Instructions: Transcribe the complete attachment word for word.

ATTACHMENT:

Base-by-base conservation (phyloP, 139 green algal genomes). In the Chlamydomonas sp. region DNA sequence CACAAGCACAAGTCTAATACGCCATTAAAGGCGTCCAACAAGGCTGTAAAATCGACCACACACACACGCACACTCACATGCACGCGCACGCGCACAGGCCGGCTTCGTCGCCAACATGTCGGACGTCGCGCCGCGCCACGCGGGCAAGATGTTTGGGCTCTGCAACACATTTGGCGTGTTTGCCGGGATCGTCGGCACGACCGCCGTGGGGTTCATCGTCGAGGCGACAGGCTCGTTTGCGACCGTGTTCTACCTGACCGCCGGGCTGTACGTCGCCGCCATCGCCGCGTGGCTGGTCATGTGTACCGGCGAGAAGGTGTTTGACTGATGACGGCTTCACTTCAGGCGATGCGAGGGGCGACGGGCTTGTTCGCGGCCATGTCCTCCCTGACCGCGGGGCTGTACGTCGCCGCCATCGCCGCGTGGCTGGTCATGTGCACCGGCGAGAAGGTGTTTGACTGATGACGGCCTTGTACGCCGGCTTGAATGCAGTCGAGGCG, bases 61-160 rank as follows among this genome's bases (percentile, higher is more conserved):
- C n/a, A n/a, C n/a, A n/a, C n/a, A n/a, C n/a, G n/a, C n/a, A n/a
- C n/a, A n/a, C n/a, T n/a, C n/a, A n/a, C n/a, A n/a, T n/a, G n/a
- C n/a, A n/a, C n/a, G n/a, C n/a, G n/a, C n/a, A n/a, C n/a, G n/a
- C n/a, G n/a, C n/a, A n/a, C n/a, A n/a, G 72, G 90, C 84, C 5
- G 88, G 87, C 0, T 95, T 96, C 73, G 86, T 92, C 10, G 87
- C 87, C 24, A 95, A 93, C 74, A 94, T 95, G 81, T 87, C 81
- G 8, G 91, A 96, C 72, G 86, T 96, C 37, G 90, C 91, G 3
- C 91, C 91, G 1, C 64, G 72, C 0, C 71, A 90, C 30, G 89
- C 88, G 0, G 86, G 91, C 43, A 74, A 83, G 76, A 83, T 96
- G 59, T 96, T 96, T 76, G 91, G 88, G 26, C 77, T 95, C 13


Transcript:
Base-by-base conservation (phyloP, 139 green algal genomes). In the Chlamydomonas sp. region DNA sequence CACAAGCACAAGTCTAATACGCCATTAAAGGCGTCCAACAAGGCTGTAAAATCGACCACACACACACGCACACTCACATGCACGCGCACGCGCACAGGCCGGCTTCGTCGCCAACATGTCGGACGTCGCGCCGCGCCACGCGGGCAAGATGTTTGGGCTCTGCAACACATTTGGCGTGTTTGCCGGGATCGTCGGCACGACCGCCGTGGGGTTCATCGTCGAGGCGACAGGCTCGTTTGCGACCGTGTTCTACCTGACCGCCGGGCTGTACGTCGCCGCCATCGCCGCGTGGCTGGTCATGTGTACCGGCGAGAAGGTGTTTGACTGATGACGGCTTCACTTCAGGCGATGCGAGGGGCGACGGGCTTGTTCGCGGCCATGTCCTCCCTGACCGCGGGGCTGTACGTCGCCGCCATCGCCGCGTGGCTGGTCATGTGCACCGGCGAGAAGGTGTTTGACTGATGACGGCCTTGTACGCCGGCTTGAATGCAGTCGAGGCG, bases 61-160 rank as follows among this genome's bases (percentile, higher is more conserved):
- C n/a, A n/a, C n/a, A n/a, C n/a, A n/a, C n/a, G n/a, C n/a, A n/a
- C n/a, A n/a, C n/a, T n/a, C n/a, A n/a, C n/a, A n/a, T n/a, G n/a
- C n/a, A n/a, C n/a, G n/a, C n/a, G n/a, C n/a, A n/a, C n/a, G n/a
- C n/a, G n/a, C n/a, A n/a, C n/a, A n/a, G 72, G 90, C 84, C 5
- G 88, G 87, C 0, T 95, T 96, C 73, G 86, T 92, C 10, G 87
- C 87, C 24, A 95, A 93, C 74, A 94, T 95, G 81, T 87, C 81
- G 8, G 91, A 96, C 72, G 86, T 96, C 37, G 90, C 91, G 3
- C 91, C 91, G 1, C 64, G 72, C 0, C 71, A 90, C 30, G 89
- C 88, G 0, G 86, G 91, C 43, A 74, A 83, G 76, A 83, T 96
- G 59, T 96, T 96, T 76, G 91, G 88, G 26, C 77, T 95, C 13